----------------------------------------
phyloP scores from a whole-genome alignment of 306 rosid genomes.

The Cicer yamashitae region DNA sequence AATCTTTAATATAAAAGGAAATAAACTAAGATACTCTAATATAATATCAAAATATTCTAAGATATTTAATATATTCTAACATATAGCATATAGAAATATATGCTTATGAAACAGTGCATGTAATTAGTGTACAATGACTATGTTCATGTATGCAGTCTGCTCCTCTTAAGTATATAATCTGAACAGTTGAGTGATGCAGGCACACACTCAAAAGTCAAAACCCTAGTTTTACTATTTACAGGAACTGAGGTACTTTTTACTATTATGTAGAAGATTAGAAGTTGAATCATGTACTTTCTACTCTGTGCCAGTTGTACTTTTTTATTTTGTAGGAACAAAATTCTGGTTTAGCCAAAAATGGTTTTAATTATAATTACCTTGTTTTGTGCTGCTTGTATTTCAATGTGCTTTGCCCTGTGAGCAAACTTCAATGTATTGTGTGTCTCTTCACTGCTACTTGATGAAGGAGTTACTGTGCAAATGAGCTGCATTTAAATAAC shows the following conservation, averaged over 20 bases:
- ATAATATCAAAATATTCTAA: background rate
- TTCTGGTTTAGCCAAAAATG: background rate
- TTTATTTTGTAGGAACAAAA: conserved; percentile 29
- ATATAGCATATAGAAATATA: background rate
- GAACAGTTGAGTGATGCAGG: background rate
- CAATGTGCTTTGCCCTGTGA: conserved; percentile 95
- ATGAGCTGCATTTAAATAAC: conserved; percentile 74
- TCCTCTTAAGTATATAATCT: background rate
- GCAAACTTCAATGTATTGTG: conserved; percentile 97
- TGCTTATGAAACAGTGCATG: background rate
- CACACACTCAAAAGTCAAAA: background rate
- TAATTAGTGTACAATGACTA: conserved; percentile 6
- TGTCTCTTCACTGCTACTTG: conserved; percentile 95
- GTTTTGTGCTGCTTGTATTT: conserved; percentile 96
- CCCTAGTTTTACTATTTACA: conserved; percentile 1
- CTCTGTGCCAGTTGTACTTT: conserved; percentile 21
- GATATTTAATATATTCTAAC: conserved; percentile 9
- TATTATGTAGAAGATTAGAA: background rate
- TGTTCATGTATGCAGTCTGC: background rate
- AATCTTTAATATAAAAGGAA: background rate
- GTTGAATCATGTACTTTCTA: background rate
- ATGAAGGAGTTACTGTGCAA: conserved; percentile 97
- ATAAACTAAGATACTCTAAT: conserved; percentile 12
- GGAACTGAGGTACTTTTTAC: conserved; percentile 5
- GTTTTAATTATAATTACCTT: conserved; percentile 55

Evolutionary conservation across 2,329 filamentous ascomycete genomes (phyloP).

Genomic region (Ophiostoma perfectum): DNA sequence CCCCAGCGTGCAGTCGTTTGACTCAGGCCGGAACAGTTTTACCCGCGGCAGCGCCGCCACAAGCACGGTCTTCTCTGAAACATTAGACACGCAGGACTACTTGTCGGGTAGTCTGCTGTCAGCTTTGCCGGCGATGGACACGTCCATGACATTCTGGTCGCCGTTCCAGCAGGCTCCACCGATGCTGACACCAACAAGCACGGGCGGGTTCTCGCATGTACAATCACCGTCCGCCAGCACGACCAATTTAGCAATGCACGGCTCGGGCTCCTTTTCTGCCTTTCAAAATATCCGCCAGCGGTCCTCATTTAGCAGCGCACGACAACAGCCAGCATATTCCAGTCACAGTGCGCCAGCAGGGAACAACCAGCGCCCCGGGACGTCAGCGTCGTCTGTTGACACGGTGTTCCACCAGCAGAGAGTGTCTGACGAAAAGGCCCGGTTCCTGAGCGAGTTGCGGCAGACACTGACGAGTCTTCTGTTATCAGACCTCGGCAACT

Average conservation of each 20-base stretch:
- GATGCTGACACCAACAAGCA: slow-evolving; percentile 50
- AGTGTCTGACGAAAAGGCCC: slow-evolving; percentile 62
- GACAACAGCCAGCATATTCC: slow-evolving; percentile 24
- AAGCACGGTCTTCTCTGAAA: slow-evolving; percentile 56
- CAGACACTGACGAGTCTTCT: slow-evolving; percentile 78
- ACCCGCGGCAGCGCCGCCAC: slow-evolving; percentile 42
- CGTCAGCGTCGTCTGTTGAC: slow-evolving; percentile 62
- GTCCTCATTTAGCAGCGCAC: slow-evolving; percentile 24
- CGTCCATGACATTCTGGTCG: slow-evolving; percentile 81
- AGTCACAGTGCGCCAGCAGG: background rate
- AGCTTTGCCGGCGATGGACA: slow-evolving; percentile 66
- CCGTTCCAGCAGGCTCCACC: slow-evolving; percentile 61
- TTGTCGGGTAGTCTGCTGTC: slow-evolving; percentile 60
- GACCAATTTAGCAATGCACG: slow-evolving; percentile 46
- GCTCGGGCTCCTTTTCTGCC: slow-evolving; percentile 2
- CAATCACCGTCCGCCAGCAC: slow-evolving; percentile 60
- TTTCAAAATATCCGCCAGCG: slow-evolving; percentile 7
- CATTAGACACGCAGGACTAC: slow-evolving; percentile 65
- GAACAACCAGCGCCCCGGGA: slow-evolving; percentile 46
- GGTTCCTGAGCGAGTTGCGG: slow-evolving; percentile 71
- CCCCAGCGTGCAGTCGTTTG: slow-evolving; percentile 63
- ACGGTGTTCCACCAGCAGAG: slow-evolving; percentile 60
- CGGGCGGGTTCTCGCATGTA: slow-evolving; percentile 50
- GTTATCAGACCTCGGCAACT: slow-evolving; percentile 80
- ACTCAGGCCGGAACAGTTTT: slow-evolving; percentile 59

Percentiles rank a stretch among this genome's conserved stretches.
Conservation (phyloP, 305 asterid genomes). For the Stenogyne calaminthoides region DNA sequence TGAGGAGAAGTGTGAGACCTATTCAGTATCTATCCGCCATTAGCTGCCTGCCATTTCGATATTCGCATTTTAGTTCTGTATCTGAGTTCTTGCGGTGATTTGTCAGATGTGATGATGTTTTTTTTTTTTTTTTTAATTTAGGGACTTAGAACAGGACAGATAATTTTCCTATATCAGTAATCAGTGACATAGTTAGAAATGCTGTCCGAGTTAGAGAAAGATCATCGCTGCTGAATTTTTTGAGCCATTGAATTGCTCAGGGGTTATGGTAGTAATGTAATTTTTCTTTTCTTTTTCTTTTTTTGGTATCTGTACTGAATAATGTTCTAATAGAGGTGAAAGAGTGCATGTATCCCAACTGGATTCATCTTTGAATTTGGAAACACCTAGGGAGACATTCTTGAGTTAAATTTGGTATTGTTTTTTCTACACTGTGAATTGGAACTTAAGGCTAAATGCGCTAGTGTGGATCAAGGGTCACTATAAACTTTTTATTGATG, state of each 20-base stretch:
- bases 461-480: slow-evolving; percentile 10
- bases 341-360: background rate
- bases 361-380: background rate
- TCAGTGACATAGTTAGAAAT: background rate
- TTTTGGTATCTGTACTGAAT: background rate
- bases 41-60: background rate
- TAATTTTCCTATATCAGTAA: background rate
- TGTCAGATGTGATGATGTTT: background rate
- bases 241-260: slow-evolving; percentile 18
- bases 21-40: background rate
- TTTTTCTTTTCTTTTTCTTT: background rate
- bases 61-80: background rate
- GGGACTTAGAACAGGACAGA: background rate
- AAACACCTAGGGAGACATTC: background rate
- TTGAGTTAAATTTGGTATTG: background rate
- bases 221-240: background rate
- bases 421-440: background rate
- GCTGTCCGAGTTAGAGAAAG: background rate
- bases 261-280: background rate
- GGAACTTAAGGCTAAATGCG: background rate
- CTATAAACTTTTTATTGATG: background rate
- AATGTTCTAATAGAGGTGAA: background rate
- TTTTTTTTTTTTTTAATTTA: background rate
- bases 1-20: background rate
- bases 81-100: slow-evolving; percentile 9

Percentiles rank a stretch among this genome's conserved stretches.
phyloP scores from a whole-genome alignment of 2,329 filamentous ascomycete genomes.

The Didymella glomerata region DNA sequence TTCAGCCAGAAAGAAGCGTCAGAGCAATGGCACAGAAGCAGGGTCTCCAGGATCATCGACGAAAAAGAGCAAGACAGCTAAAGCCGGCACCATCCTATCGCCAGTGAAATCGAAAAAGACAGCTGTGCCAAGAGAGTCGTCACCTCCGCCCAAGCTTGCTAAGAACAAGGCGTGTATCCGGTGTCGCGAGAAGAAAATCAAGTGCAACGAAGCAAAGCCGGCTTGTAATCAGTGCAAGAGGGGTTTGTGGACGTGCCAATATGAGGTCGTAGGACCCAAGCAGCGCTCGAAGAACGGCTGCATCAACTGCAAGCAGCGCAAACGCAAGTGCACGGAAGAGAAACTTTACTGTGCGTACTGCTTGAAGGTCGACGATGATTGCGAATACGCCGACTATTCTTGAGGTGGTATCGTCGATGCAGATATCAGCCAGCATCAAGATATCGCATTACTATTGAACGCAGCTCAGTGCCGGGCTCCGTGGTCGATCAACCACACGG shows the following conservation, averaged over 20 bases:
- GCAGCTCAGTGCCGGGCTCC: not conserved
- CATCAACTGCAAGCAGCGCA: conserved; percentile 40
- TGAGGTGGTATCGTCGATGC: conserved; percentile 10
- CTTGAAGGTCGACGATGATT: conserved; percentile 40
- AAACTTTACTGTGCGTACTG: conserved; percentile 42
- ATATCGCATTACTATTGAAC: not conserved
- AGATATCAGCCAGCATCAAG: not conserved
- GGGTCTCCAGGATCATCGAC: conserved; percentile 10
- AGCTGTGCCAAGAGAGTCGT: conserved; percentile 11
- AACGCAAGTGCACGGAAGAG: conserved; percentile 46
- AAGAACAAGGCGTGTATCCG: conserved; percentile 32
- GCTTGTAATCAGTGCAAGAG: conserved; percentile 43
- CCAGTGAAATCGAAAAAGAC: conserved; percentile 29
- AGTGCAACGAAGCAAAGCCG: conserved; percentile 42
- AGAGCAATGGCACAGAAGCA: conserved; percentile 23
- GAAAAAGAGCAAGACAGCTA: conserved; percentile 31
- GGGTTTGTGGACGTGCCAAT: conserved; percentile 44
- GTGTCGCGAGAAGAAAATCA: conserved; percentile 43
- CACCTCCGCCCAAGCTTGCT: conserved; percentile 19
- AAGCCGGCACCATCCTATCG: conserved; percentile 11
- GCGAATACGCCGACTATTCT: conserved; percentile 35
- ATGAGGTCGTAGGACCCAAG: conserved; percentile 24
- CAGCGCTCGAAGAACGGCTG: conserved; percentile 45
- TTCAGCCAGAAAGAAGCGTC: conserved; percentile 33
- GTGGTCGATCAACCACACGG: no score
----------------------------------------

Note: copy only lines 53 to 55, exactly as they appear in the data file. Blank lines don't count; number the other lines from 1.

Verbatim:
- CGGGCGGGTTCTCGCATGTA: slow-evolving; percentile 50
- GTTATCAGACCTCGGCAACT: slow-evolving; percentile 80
- ACTCAGGCCGGAACAGTTTT: slow-evolving; percentile 59